To Equalize Or Not To Equalize?

When one of our engineers finished school, he started working with mid-level touring acts as a front-of-house sound engineer. Back in those days, it was all mixing boards, knobs, buttons and wires instead of the neat little interfaces we have on Macbooks today. One day, he showed up for a rehearsal and heard something he didn’t quite like. He went ahead and adjusted the 2.2kHz bang by approximately 5dB and was promptly fired before being told “Never, ever touch the EQ man, unless I tell you to!”

These words have stuck with him throughout his career. After coming to grips with the fact that he’d offended a sensitive genius that day, he began to understand an important audio lesson - everything is totally subjective. And because they’re so subjective, someone who was as inexperienced as he was at the time needed to understand that the subjective opinion of the man in charge was the only opinion that mattered. 

This brings us to the old saying about equalisers and high-end audio: “The ideal system is a straight wire with gain.” This means that audio chains should do nothing to your sound other than increase its volume. There’s a good reason for this: anything we put in the chain between the source and the speaker affects the sound through phase shifts, and introduces distortion and time smearing. 

Any equaliser (EQ) boost greater than 3dB throws so much phrase shift and time smear into the output that the original intention of the recording is often lost completely. This is why equalisers in HiFi systems generally aren’t used. But if you are going to use one, remember to attenuate instead of boosting. 

But what should you do if your equaliser makes your music sound better to you? Well, you’re the person in charge of your own sound system, which means that your subjective opinion is the only one that matters. If you prefer adding an EQ to your system, by all means, go ahead and do so. There are a few things you could do to help you find the perfect sound without accidentally injecting unwanted distortion into your music. Test these out with an A-B comparison with and without EQ.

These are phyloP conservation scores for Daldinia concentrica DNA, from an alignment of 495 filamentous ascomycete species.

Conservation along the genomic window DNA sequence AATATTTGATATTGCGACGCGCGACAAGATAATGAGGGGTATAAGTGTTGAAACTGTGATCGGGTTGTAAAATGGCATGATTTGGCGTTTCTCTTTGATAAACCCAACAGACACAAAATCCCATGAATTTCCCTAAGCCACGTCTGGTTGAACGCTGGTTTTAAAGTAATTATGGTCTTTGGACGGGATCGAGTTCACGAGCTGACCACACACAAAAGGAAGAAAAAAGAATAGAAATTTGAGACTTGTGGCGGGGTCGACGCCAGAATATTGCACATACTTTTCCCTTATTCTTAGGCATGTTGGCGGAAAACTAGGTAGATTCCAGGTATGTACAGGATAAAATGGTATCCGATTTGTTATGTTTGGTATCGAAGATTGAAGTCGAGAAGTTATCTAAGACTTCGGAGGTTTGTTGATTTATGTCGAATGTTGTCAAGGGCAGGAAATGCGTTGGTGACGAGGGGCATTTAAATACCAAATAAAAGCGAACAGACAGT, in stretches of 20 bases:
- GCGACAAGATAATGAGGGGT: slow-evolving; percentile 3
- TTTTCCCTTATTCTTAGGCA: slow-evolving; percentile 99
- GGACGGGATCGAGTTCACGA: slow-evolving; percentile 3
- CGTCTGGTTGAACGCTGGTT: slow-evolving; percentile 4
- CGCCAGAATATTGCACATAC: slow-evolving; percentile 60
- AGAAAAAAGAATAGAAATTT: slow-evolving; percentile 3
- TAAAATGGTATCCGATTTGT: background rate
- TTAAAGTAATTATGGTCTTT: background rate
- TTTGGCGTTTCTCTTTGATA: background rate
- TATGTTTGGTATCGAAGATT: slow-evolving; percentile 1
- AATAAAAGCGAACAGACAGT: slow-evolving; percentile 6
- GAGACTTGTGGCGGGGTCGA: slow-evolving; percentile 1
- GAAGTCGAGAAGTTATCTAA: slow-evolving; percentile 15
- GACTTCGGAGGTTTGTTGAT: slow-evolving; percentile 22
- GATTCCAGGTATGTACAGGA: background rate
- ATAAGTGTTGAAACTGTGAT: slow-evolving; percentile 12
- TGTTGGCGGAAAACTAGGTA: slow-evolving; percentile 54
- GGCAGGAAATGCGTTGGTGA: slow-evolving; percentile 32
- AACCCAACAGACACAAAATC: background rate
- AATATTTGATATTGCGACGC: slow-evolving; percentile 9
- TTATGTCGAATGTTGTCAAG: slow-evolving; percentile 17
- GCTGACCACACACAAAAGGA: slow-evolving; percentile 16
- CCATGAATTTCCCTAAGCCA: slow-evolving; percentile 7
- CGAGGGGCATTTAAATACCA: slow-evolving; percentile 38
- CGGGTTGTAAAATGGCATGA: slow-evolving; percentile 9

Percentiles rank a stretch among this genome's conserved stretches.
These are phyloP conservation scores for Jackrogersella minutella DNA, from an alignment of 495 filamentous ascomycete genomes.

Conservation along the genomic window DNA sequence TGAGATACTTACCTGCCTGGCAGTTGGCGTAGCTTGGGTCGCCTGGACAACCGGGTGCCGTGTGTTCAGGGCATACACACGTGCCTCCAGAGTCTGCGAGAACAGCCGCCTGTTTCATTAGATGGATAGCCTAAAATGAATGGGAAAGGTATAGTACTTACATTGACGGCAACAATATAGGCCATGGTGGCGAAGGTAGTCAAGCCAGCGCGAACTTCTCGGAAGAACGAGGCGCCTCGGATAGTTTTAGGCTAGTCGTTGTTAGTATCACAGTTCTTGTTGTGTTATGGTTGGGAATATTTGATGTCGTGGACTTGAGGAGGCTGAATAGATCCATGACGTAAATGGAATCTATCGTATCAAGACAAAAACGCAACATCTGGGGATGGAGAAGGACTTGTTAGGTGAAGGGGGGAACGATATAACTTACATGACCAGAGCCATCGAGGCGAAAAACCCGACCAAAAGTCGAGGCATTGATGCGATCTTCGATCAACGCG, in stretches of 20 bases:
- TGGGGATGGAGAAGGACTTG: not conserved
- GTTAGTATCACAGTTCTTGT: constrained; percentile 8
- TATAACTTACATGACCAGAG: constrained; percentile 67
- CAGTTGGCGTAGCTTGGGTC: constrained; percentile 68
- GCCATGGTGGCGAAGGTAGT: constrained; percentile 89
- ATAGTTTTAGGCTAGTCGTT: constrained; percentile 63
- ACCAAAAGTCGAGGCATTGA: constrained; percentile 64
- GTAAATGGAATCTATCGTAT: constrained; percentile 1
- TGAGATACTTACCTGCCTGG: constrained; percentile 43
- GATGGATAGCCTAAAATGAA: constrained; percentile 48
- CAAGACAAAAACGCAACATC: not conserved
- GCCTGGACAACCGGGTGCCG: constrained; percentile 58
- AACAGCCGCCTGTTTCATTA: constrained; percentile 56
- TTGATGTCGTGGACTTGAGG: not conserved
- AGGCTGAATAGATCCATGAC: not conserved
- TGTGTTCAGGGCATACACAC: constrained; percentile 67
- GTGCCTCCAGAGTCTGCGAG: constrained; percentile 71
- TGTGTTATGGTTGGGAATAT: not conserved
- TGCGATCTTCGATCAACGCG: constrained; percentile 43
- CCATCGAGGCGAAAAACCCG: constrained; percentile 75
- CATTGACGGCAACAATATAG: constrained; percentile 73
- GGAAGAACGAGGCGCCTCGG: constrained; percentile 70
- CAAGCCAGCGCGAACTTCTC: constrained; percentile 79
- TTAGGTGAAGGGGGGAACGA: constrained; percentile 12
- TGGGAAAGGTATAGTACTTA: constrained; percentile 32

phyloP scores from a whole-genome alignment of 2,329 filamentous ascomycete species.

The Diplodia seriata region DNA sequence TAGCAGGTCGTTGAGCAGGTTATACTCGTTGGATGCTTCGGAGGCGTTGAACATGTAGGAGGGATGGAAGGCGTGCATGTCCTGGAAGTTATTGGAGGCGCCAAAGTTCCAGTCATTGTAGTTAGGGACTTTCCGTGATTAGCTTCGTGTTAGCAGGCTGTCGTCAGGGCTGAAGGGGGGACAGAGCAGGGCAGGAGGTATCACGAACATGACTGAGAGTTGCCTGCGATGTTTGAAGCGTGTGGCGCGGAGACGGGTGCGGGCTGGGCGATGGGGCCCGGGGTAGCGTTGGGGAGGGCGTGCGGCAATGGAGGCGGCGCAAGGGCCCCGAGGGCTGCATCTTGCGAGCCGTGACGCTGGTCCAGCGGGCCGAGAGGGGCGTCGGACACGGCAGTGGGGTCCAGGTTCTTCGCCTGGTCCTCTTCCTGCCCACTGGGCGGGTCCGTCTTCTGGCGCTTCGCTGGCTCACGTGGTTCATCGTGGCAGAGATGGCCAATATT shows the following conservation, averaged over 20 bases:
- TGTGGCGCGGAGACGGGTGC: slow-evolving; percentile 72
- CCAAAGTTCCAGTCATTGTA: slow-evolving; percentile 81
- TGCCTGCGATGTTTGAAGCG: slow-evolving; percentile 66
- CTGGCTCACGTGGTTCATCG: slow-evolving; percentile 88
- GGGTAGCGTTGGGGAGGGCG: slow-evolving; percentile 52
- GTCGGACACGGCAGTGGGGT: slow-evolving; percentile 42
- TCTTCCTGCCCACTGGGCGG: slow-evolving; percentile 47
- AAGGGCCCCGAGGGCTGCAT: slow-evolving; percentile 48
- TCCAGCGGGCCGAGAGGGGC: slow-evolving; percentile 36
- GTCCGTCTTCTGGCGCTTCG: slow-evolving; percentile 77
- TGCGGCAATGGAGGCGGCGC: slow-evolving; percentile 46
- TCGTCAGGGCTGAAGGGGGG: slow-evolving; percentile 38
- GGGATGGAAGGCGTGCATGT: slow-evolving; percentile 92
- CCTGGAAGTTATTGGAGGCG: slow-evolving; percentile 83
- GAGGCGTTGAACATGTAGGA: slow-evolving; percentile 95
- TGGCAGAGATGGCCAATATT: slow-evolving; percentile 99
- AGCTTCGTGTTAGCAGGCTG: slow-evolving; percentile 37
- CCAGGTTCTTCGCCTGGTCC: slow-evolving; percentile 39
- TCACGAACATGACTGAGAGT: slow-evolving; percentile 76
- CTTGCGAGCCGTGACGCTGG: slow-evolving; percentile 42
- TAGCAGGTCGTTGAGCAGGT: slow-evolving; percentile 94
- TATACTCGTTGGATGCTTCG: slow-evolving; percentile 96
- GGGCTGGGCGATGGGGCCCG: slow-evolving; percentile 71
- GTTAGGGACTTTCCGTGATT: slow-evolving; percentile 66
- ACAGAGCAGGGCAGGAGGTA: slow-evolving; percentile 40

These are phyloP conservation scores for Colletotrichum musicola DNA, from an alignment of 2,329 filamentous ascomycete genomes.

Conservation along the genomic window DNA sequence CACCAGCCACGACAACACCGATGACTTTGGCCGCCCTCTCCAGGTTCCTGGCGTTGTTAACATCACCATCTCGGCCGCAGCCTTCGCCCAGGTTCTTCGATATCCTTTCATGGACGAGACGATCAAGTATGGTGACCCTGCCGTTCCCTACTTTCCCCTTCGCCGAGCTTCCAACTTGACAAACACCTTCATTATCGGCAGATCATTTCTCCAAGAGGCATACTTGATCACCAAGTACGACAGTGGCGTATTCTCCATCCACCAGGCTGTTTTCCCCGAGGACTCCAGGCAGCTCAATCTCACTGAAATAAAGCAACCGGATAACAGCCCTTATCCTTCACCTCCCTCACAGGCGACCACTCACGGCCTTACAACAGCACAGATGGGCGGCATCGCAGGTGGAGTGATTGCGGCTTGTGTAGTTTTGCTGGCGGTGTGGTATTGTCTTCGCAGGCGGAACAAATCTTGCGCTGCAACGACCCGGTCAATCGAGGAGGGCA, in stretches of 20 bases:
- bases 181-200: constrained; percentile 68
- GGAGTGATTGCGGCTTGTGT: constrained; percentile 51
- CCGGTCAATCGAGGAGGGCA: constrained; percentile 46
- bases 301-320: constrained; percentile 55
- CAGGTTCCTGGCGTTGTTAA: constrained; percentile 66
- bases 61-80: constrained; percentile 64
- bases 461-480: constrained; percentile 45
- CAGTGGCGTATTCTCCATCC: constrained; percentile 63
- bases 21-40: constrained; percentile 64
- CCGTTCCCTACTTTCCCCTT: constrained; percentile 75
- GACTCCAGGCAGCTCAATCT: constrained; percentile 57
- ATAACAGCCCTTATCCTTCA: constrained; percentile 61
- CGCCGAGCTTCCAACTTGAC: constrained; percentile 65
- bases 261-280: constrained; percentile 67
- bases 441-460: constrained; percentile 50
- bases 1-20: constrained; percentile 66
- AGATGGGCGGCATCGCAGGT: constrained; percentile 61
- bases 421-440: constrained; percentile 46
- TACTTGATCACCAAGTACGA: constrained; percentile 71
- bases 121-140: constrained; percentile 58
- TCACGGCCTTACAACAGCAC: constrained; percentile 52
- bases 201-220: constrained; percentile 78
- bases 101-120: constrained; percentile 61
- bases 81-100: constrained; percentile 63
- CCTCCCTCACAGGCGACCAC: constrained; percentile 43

Next, you need to be sure you get the positioning right. A change of only a few degrees or inches can make a huge difference to a sound system. Positioning is everything, so experiment first before relying on artificial means of controlling your sound. 

Also be sure to look at ways in which you can fix your room. Effective audio treatments that look good are possible, so try treating your room before investing in an equaliser by using your furniture and decor strategically. The rule of thumb for music set-ups is to use absorption from the first reflection point backward towards the speakers, and have feature reflective materials from that point to the back of the room. By scattering reflections, you make the room feel more lively and create reflections that actually reach your ears but are so low in energy that your brain ignores them. 

You could consider using two subwoofers. Room nodes produce standing waves that could lead to diminished bass response. By using multiple subwoofers that fire at non-square or non-parallel angles, you can eliminate standing waves and increase bass response throughout the room. If adding a second subwoofer is not possible, try moving around the subwoofer you currently have. 

Try to avoid presets. So many of today’s systems have EQ presets such as “Pop”, “Rock” or “Jazz”. However, these presets don’t allow for nuance, or likes and dislikes. These algorithms are equally as likely to diminish your audio enjoyment than they are to increase it. 

Remember that sometimes, recordings simply just sound bad. Use a good variety of tracks to test your system, but keep in mind that sometimes, recordings can’t just be fixed by a decent room or sound system. 

Whether or not you use an equaliser is entirely up to you. They can make a great difference when integrated properly, but can be just as much of a hindrance if they aren’t. Thankfully these days, we have plenty of technology and materials available, giving us a far more holistic approach to finding the perfect sound. 

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